Nucor Corporation Analysis

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  • Topic: Steel, Birmingham, Alabama, Strategic management
  • Pages : 10 (2923 words )
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  • Published : August 20, 2009
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Nucor Corporation: Competing Against Low-Cost Steel Imports

Group E

Charisse Cohen
Valarie Lindsey
Teshaunte Lyons
Billy Ray Richardson


Dr. Raman Patel – Professor

August 17, 2009
Nucor Corporation: Competing Against Low-Cost Steel Imports
Written Analysis

Executive Summary

This report discusses the challenges that The Nucor Corporation faces during this era of social and economic climate change. Using Porter's Five Forces Analysis and Four Generic Strategies, we will assess the steel industry standards as it relates to the strategies implemented by the Nucor Corporation. We will also assess what Nucor’s strengths and weaknesses are, and if they will be able to continue their current undertakings in this exacting environment.

Nasdaq’s financial analysis shows that Nucor has managed to excel in the steel industry for the past five years. The financial indicators also show that Nucor has implemented a strategic course that has allowed them to both develop and execute the right strategy for their company.

Our team will analyze if Nucor is capitalizing on its key strengths and the source of Nucor’s manufacturing distinction as well as its organizational structure and the threats from competitors who may be able to capitalize on Nucor’s weaknesses.

Nucor Corporation: Competing Against Low-Cost Steel Imports
Written Analysis


What are the primary competitive forces impacting U.S. steel producers in general and the producers like Nucor that make new steel products via recycling scrap steel in particular? Please do a five-forces analysis to support your answer.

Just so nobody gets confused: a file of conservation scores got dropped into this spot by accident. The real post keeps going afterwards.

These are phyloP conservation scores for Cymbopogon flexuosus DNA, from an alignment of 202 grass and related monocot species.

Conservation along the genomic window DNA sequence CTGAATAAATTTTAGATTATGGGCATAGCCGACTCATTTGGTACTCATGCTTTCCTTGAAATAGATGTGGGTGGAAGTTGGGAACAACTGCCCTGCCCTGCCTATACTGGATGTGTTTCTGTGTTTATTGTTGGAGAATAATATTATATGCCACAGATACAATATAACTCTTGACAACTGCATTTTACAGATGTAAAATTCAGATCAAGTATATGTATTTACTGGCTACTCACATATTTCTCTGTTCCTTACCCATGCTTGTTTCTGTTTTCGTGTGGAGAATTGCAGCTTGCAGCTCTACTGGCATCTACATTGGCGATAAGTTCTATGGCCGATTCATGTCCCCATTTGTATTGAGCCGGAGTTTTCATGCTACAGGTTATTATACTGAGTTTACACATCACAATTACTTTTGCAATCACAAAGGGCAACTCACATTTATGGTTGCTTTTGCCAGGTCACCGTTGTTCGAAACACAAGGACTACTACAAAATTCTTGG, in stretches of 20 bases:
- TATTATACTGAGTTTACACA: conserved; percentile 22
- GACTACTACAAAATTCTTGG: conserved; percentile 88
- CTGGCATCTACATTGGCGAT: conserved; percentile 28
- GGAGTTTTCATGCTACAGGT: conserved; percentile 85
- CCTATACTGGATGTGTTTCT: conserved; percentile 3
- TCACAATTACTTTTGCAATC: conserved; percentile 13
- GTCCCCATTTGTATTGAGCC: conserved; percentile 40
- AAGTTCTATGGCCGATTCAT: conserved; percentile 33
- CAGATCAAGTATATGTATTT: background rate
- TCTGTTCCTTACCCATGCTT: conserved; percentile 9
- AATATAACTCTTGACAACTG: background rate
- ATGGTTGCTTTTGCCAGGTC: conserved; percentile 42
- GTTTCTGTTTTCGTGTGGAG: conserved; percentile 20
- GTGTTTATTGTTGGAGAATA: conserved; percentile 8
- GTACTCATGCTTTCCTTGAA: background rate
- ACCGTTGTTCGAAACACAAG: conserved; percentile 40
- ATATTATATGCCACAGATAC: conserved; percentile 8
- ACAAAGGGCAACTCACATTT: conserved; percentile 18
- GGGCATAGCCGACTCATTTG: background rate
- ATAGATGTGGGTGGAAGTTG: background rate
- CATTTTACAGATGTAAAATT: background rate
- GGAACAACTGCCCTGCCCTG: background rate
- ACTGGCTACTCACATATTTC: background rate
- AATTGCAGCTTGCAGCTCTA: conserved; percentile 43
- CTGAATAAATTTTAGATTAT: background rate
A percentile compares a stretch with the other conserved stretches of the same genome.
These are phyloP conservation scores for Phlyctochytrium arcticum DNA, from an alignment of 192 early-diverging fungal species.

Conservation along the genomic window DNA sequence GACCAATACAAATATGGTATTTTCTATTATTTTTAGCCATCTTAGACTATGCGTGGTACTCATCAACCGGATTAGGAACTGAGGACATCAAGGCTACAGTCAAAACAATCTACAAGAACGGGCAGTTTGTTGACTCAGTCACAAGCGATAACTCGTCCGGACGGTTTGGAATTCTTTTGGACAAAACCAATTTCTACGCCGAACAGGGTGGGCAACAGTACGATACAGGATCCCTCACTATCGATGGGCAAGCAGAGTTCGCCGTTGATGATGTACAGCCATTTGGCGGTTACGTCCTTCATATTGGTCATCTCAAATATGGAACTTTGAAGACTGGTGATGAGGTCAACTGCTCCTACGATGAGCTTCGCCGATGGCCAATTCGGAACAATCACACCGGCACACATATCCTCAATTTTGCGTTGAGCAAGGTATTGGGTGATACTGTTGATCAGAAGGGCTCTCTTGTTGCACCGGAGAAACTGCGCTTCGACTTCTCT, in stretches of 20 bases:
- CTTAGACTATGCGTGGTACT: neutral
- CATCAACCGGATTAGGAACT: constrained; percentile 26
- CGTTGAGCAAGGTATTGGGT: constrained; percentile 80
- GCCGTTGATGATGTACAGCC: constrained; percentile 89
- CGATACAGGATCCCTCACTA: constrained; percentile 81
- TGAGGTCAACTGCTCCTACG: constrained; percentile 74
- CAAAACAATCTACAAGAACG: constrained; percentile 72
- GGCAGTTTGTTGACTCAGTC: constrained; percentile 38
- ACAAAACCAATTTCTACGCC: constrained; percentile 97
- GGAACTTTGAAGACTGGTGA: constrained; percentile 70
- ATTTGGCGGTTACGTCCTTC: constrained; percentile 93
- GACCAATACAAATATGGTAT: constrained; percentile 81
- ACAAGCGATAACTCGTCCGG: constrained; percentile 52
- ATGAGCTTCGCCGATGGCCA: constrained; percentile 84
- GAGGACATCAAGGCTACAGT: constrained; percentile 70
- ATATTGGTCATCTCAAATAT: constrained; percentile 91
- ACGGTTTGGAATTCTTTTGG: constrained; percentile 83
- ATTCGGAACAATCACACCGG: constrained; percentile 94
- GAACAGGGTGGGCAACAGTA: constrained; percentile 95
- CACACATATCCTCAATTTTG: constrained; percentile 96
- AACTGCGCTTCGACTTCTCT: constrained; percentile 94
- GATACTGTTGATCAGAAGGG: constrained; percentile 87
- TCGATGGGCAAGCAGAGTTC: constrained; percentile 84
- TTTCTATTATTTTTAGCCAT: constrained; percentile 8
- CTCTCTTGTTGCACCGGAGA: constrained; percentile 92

The possible competitive forces that could have a tremendous impact on the steel industry are the threat of new entrants, bargaining power of suppliers, bargaining power of buyers, level of rivalry, threat of substitutes. Of the aforementioned forces, the primary competitive forces impacting the U.S. steel producers in general are the threat of new entrants, the bargaining power of buyers, the level or rivalry.

The Five-Force Model of Competition


The threat of new entrants, from foreign steel producers, is the most prevalent force that has lead to the demise of 29 companies in the steel industry between October 2000 and October 2001. The foreign steel producers began importing their steel products here into the U.S. steel market at prices so low that 25% of steel companies filed bankruptcy and approximately ½ of the U.S. industry was predicted to have closed before the industry conditions could recover. Foreign steel producers priced their products so low their bargaining power was high because they had the lowest prices in the industry, and steel is a commodity. The U.S. steel companies had to lower their prices to compete with the extremely low prices, which was indicative of the loss of 47,000 jobs in the steel industry (Thompson, 2007). As demand for steel products outside the U.S. reached an all time low, commodity steel prices dropped to the lowest it had been since 1998. This resulted in a global surplus of steel products totaling to 1 billion tons annually, which was astronomical in number compared to the level of production which totaled to approximately 750-800 million tons annually during the years of 1998-2000. With that said, the threat of entrants into the U.S. steel market in 2002 decreased in part from the Busch administration imposing hefty tariffs of up to 30% to a select number of steel products. As production of steel products continued in the U.S., prices increased to 50% of the prices in 2000 (Thompson, 2007). Nucor was affected by these same forces, but not to the degree as experienced by the industry. Nucor had a growth strategy that included new acquisitions, new plant construction, and continued plant upgrades and costs reduction efforts, and joint ventures. Due to...
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